We Need Bipartisanship Now More Than Ever

Our country is in great turmoil. In times like these, we can all agree that strong leadership and effective legislating will lead us to better days. As the “Commander and Chief,” the president leads the nation through times of crisis. While our president is incapacitated due to the virus he called a hoax, the legislating and leadership of our government now rests solely on the shoulders of Congress. 

The founding fathers intended for the Senate to be the heart of the government, tasked with proposing and implementing legislation, managing funds and exercising its advice and consent clause. The Senate, rather than the president, was given these powers because each state is represented equally by two senators per state. The Senate, in its inherent nature, is a legislative body representing the American people that aims at upholding the rights of life, liberty and the pursuit of happiness. These founding principles won it the honorary title of “the world’s greatest deliberative body.”

But can this deliberative body be great if it does not operate successfully? In the American two-party system, conflict and disagreement are natural and often productive. However, if our two parties become so hostile that they refuse to work with one another, our elected officials may no longer continue the fight to uphold our rights. If the senators become more concerned with sustaining the views of their party rather than the rights of the American people, the system will fail. 

In a passionate speech on the floor of the Senate only days after being diagnosed with brain cancer, the late senator John McCain pleaded to his peers that the abandonment of bipartisanship would be a failure to uphold the responsibility of a United States Senator. With a calm, yet passionate delivery, he declared, “the success of the senate is important to the continued success of America.” He went on to assert that it is necessary for senators to have the ability to look past their political ambitions, hatred towards the opposition and desire to “win.”  

The divisiveness of our partisan politics is not the result of one specific incident; this trail has been blazed over the past decade through the advancement and expansion of partisan media presence, fearmongering and the overall division deeply embedded in our nation. However, bipartisanship is not dead. In 2018, seven senators worked across the aisle on more than 50 percent of bills cosponsored with the other party. Unfortunately, only one of these senators was a Republican Susan Collins of Maine. Upon further investigation, the numbers regarding bipartisanship from Republicans look even bleaker: the 10 senators who participated in bipartisanship the least were all Republicans, and of the top half of participants in bipartisan efforts, 60 percent were Democrats. While Democrats and Republicans alike need to work with their fellow senators regardless of party affiliation to provide the leadership and legislation needed in America, the Republican party can no longer point the finger at Democrats as the reason for stalled legislation.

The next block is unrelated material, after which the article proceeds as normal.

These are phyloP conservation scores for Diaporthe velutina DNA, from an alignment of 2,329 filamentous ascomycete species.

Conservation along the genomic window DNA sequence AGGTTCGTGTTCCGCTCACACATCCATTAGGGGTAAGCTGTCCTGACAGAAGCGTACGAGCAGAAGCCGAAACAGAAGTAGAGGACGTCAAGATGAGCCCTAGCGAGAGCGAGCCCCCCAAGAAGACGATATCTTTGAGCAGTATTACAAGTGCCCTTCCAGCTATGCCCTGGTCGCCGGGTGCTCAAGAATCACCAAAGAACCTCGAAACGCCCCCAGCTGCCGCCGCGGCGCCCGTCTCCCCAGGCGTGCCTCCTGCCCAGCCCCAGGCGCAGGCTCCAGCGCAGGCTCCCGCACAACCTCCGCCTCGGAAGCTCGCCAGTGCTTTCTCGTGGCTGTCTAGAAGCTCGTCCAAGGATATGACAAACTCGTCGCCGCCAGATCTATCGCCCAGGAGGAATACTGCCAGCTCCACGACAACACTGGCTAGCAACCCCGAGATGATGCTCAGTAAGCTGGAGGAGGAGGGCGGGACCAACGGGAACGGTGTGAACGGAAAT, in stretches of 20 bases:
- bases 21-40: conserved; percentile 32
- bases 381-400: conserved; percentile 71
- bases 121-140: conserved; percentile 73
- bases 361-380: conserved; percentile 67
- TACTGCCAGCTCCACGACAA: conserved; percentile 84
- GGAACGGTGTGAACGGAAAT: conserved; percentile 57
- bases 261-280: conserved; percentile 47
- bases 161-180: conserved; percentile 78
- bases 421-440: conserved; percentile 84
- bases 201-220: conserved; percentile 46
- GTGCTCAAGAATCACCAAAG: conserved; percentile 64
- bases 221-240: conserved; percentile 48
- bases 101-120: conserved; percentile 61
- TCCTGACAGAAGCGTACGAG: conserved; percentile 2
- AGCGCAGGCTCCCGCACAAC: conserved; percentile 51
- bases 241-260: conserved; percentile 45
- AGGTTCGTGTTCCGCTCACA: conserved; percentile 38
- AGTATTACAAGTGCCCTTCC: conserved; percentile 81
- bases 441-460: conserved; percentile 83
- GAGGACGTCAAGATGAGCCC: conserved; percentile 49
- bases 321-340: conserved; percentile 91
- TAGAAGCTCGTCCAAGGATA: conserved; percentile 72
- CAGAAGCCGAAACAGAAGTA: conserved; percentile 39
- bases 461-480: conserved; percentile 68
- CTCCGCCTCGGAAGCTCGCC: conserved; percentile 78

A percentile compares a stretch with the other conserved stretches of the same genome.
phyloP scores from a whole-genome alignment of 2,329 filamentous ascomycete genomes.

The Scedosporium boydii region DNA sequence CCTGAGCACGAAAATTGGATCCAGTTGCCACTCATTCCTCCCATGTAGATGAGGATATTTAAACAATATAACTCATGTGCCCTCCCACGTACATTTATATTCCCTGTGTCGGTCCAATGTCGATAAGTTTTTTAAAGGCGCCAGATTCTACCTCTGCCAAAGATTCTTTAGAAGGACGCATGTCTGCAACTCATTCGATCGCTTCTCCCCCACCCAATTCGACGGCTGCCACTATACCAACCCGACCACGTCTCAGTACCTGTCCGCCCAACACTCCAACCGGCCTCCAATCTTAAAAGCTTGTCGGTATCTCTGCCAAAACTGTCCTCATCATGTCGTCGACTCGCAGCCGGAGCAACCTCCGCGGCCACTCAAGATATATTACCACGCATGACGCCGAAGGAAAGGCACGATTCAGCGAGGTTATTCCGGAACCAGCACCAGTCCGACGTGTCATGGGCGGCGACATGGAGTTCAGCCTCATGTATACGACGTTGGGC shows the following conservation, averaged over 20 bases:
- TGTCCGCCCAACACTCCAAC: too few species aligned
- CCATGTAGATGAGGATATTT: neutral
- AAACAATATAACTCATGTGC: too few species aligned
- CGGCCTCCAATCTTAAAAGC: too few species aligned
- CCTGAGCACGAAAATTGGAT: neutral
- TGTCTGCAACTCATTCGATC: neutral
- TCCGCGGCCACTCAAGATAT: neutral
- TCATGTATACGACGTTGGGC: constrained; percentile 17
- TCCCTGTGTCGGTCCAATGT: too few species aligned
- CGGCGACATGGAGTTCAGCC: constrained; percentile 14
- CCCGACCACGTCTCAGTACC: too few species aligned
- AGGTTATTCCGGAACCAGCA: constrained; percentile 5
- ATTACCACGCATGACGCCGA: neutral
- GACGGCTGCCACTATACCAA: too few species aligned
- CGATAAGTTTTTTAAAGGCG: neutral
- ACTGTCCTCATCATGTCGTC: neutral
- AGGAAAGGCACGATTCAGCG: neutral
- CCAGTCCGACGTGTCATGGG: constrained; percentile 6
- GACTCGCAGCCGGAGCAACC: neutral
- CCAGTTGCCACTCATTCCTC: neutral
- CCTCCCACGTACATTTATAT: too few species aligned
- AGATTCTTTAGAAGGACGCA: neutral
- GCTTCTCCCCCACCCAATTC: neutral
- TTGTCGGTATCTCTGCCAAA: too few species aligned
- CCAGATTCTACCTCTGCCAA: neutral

Our country needs bipartisan efforts now more than ever. A stimulus package which would provide financial aid for millions of Americans in need has been stalled for more than a month. More than 200,000 Americans have died from coronavirus, millions are jobless and our elected Congressional representatives will not get them the help they need. Over this past weekend, President Trump announced on his Twitter that he and the Republicans in the Senate will not negotiate on the coronavirus aid bill until after the Nov. 3 election. In ending negotiations, Trump shows his blatant disregard towards the American people. Unwilling to cooperate in a bipartisan manner with Democratic leaders Nancy Pelosi and Chuck Schumer, Trump’s move epitomizes the Republican party’s incapability of looking beyond selfish political ambitions to get much needed financial aid to struggling Americans. 

Upon immediately receiving backlash from Democrats and even some moderate Republicans, Trump changed his stance when tweeting:   


However Trump’s proposal falls pathetically short of what Pelosi and Schumer are asking for. He is not looking to negotiate with Democrats, he is only concerned with appeasing his base. But the President does not do this alone. Senate majority leader Mitch McConnell enables Trump’s tactics. Controversially, McConnell has decided to prioritize the process to confirm Amy Coney Barrett to the Supreme Court. With Americans undecided on whether Barrett should be appointed before the Nov. 3 election, Trump and McConnell are failing to uphold their obligation to support the American people. Republican senators must not conform with their party’s leaders in obsessing with prioritizing the success of the Republican party over the success of America. 

In an unprecedented time in our history, American leaders and elected officials must cooperate in bipartisan efforts. Shouldn’t these elected officials, these public servants, want America to be the best it can be? Shouldn’t they want to help their suffering constituents? As John McCain said in his prophetic speech, “what have we to lose by trying to work together to find those solutions?”